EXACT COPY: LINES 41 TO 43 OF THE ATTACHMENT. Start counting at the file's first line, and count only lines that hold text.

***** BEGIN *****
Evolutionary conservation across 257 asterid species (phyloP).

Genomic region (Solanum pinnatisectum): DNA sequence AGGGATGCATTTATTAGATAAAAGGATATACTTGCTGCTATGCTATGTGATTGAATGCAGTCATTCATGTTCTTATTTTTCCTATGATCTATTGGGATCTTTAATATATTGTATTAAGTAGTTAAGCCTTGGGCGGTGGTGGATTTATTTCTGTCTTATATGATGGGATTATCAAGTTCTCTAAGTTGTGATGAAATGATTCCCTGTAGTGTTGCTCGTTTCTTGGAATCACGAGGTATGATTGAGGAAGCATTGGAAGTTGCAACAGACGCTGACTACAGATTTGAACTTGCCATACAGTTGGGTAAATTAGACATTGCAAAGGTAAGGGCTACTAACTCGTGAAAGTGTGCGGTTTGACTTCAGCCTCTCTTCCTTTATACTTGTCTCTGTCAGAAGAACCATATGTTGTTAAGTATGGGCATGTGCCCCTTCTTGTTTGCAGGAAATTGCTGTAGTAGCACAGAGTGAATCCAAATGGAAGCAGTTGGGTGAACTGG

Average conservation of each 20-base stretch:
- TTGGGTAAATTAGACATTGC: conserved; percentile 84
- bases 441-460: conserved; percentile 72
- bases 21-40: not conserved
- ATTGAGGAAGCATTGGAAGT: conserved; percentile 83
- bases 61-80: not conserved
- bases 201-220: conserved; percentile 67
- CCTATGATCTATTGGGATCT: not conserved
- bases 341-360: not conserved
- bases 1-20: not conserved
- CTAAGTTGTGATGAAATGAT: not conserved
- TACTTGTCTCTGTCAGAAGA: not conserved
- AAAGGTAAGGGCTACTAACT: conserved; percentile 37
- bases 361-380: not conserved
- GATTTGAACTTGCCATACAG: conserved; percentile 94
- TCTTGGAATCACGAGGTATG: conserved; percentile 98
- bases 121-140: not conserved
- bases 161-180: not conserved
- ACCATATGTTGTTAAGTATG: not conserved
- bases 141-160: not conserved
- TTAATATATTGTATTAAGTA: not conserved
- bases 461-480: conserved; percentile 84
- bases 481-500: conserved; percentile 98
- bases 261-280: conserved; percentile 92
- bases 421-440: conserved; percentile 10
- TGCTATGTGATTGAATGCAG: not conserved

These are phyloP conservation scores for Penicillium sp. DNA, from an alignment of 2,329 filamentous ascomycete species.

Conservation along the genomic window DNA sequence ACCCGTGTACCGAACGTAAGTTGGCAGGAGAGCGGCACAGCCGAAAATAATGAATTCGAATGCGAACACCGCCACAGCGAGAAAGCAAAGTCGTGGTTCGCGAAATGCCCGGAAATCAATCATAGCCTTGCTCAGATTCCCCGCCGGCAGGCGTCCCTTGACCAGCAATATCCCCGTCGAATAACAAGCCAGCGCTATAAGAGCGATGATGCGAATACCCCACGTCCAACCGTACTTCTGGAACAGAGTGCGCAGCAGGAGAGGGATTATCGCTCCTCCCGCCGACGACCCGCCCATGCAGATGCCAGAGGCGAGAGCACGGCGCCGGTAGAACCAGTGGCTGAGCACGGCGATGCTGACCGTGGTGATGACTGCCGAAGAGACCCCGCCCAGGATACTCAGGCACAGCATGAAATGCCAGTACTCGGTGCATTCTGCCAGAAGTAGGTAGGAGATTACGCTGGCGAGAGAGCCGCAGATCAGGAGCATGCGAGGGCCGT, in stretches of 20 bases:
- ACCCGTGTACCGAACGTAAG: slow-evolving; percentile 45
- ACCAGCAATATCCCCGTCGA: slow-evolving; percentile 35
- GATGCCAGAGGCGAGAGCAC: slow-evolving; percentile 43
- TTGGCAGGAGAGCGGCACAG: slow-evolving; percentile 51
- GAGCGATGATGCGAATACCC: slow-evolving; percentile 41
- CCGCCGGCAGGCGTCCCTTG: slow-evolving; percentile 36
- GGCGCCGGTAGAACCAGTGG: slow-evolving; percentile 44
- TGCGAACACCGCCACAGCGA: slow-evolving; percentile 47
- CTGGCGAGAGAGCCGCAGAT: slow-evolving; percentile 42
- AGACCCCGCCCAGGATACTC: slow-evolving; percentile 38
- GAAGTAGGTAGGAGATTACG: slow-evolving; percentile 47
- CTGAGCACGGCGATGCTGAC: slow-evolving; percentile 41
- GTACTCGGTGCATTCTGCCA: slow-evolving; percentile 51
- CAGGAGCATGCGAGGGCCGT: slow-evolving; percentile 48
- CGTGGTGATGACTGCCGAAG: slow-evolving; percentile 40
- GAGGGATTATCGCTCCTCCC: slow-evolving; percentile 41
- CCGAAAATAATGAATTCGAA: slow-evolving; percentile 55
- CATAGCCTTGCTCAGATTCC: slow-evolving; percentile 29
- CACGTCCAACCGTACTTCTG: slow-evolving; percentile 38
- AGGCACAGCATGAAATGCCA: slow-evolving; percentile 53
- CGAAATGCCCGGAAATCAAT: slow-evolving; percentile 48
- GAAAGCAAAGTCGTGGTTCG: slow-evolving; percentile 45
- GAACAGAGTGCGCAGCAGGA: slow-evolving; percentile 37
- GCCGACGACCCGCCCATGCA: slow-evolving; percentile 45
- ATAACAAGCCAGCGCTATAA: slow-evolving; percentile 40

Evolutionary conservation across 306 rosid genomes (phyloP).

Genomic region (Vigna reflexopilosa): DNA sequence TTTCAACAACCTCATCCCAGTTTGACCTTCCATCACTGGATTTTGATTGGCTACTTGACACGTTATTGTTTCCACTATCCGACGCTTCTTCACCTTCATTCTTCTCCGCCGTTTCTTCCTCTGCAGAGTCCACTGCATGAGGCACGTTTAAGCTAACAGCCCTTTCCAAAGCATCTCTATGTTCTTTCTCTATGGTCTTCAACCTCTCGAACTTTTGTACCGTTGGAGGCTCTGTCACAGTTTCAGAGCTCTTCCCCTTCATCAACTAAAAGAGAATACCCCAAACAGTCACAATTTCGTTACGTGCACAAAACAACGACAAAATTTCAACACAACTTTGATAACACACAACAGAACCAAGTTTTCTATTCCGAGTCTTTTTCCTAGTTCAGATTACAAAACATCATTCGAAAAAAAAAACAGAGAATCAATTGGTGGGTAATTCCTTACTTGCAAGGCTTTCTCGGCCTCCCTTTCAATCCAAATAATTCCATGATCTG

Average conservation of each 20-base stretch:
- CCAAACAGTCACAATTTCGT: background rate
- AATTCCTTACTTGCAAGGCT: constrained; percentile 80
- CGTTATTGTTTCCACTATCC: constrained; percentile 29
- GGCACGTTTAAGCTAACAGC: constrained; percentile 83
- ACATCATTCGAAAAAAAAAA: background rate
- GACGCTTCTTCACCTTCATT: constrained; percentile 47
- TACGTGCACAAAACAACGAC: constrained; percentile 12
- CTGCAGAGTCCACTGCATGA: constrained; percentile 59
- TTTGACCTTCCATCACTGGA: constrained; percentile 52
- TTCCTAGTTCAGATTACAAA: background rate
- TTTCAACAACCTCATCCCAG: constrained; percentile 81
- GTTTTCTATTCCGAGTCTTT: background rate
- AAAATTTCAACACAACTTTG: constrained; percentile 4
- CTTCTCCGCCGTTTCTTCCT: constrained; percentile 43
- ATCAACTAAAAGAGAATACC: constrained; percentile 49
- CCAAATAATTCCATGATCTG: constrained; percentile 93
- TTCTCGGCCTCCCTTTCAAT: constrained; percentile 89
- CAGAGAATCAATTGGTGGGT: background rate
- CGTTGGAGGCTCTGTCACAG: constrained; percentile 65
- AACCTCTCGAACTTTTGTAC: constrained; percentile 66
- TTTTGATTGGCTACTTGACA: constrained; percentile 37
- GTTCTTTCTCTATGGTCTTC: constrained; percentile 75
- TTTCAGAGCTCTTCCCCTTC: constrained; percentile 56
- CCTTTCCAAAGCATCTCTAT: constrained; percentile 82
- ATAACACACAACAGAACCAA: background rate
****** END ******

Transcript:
- GAAGTAGGTAGGAGATTACG: slow-evolving; percentile 47
- CTGAGCACGGCGATGCTGAC: slow-evolving; percentile 41
- GTACTCGGTGCATTCTGCCA: slow-evolving; percentile 51